• Angels, being spiritual beings, have no physical bodies. But in the incarnation, Christ took on our flesh, thus able both to understand us (v.18) and to represent us as a high priest (v.17). He stands over us (as priest), but also beside us (as older brother).
    • The high priest motif is persistent in Hebrews (2:17; 3:1; 4:14-15; 5:1,5,10; 6:20; 7:1,26; 8:1,3; 9:7,11,25; 10:21; 13:11).
    • As perfect high priest, Jesus is perfectly suited to be our representative.


  • The gospel was brought to us through:
    • Angels, according to Jewish tradition (Jub 1.29, Jos Ant 15.5.3, Mek. on Exod 20.18, Sipre 102 on Num 12.5, Pesiq R 21; and in the N.T., Acts 7:38-39,53; Galatians 3:19).
    • The Lord himself (v.3).
    • His apostles (v.3).
    • The confirmation of apostolic miracles (v.4).
    • The confirmation of miraculous spiritual gifts (v.4). See also 2 Corinthians 12:12; 1 Corinthians 1:6; Romans 1:11. Actually, the word "gifts" does not appear in the Greek. It is the word "distributions."
    • The entire process is superior to that through which the old Law was revealed.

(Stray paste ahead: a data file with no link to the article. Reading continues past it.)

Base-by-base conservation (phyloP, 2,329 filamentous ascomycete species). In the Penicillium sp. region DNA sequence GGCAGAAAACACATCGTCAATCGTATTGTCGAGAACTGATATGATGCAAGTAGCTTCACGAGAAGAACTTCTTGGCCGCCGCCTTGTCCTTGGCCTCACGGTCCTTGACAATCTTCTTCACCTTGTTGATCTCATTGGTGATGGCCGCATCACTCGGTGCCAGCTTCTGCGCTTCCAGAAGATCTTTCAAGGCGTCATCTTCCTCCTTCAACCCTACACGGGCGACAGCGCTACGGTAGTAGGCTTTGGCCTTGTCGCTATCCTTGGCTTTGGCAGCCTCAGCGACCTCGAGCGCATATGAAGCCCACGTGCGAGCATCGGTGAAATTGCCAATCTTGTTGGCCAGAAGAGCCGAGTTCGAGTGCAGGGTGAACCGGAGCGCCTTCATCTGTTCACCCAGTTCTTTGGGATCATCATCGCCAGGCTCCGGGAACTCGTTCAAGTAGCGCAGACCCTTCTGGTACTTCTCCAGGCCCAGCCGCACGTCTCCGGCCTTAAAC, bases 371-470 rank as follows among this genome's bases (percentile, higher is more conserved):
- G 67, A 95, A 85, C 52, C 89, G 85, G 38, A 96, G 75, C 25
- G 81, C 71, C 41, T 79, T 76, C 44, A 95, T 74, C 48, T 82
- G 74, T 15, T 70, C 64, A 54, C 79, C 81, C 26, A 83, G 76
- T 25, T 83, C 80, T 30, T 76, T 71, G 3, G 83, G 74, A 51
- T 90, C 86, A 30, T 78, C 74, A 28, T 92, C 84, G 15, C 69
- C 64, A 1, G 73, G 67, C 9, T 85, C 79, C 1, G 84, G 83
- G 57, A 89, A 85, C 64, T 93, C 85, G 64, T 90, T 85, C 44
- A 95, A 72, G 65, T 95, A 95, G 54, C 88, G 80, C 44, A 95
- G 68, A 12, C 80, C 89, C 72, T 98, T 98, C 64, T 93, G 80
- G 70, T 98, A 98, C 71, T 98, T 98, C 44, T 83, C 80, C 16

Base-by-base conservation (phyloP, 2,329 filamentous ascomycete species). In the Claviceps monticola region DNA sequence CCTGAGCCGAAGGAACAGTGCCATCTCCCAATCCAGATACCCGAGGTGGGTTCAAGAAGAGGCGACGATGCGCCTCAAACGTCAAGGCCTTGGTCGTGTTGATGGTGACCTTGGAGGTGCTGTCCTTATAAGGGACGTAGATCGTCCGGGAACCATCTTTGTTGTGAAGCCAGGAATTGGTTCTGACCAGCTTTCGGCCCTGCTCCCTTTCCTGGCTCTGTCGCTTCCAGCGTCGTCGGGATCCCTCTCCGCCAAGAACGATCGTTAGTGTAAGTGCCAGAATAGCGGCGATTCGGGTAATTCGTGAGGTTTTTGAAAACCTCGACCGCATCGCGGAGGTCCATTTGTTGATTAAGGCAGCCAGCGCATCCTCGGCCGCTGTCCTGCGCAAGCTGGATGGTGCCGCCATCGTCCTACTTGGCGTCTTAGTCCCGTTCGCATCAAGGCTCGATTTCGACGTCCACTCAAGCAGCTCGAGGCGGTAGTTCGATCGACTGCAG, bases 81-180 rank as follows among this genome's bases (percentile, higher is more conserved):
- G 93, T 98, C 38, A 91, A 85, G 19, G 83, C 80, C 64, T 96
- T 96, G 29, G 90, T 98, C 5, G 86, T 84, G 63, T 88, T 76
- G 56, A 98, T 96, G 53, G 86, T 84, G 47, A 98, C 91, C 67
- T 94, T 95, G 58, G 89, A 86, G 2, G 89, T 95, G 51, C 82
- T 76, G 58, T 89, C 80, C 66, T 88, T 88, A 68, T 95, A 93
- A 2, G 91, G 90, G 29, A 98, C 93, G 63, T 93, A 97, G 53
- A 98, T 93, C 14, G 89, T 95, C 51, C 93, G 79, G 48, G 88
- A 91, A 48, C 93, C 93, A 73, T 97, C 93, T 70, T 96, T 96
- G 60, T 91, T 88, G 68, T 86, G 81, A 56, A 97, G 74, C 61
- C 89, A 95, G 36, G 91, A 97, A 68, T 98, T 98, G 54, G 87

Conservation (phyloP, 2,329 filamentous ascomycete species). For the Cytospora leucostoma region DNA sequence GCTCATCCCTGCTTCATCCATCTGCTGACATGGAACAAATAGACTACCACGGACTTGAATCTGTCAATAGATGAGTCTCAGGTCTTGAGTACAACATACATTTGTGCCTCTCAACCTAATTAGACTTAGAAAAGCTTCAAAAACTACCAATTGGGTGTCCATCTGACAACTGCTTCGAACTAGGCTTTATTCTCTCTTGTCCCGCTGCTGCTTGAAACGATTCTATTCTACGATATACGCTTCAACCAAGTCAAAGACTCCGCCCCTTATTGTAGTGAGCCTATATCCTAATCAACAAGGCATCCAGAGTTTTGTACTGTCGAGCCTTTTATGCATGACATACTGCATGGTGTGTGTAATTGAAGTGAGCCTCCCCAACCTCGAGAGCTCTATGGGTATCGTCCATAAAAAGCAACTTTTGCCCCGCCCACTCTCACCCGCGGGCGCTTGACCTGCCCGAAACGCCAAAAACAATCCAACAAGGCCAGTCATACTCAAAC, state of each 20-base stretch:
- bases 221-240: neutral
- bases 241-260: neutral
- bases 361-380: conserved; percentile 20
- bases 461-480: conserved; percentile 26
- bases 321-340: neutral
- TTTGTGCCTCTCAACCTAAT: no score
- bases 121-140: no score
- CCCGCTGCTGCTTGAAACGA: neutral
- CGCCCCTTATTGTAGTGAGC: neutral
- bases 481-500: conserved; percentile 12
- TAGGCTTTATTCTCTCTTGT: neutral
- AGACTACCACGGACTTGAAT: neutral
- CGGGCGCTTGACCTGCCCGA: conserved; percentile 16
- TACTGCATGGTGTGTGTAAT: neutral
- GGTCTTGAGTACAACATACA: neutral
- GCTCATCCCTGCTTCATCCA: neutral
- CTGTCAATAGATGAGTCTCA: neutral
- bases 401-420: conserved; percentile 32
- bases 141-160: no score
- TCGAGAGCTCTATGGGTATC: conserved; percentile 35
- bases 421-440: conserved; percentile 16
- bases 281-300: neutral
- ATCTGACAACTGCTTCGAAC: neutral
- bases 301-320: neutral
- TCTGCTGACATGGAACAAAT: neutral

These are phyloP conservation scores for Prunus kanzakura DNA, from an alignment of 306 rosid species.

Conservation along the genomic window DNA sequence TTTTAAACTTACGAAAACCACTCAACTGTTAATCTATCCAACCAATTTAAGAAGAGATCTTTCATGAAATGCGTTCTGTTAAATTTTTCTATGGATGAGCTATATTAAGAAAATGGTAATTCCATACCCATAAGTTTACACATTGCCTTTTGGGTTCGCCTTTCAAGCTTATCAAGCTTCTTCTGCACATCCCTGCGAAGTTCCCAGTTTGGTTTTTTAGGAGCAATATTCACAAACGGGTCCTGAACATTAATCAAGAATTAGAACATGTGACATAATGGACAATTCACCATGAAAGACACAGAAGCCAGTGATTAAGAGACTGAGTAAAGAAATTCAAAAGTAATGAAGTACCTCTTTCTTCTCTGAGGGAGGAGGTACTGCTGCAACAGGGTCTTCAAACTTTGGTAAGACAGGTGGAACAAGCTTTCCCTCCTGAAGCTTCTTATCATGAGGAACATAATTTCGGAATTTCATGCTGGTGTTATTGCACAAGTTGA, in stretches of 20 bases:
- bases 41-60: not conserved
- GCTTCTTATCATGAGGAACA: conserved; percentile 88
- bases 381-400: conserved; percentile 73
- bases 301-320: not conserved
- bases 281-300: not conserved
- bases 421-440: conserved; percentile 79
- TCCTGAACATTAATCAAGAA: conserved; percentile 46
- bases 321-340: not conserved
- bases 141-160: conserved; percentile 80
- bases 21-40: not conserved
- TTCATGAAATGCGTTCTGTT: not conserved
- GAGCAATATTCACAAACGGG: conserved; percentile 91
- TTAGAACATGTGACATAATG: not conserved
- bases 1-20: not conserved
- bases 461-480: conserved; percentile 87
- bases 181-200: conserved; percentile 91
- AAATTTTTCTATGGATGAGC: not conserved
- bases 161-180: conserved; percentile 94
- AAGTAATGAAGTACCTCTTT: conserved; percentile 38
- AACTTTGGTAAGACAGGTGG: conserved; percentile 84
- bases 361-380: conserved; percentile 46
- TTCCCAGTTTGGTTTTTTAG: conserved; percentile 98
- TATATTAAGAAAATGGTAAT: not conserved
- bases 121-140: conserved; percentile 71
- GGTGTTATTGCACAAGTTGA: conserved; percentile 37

• In v.5, the world to come is the heavenly world (see note on 1:6).
  • Re: v.8 ("Son of Man"), click here.
  • V.10: perfection may refer to Jesus' being perfectly equipped to be our high priest (more than to any sense of moral perfection). In the Greek O.T., formal consecration "perfects" the priest, fully fitting and equipping him for service (Exodus 29:9, Leviticus 16:32, Numbers 3:3 LXX).
  • V.12 is a reference to Psalm 22:22, a psalm of despair and hope. That is, the writer, feeling abandoned in 22:1 ("My God, my God..."), and actually abandoned by others (22:6ff), is yet confident that he will be delivered (22:22ff). The reference to Psalm 22:12 refers to the assembly (ekklesia in the Greek LXX). The writer cannot help seeing the Messianic suitability of the Psalm.
  • V.13 refers to Isaiah 8:18, in which the sons of the prophet Isaiah parallel the spiritual descendants of Christ (see Isaiah 53:8). Here the Christi is the leader of the faithful covenant community, just as Isaiah was in his day.
  • V.16 -- many allusions to Isaiah.
  • V.17 -- Jewish intertestamental literature refers to both a priestly messiah and a royal messiah. Yet never is the Messiah portrayed as someone who offers himself as a sacrifice for our sins! This notion is something wholly new.
  • Re: v.18 (Jesus' ability to sin), click here.

Thought questions:

  • Am I drifting? Do I need an anchor? If so, what do I think God would have me do?
  • Do I understand that Jesus suffered when he was tempted? (It was not easy for him.) Does this give me spiritual strength or perspective to face my own trials?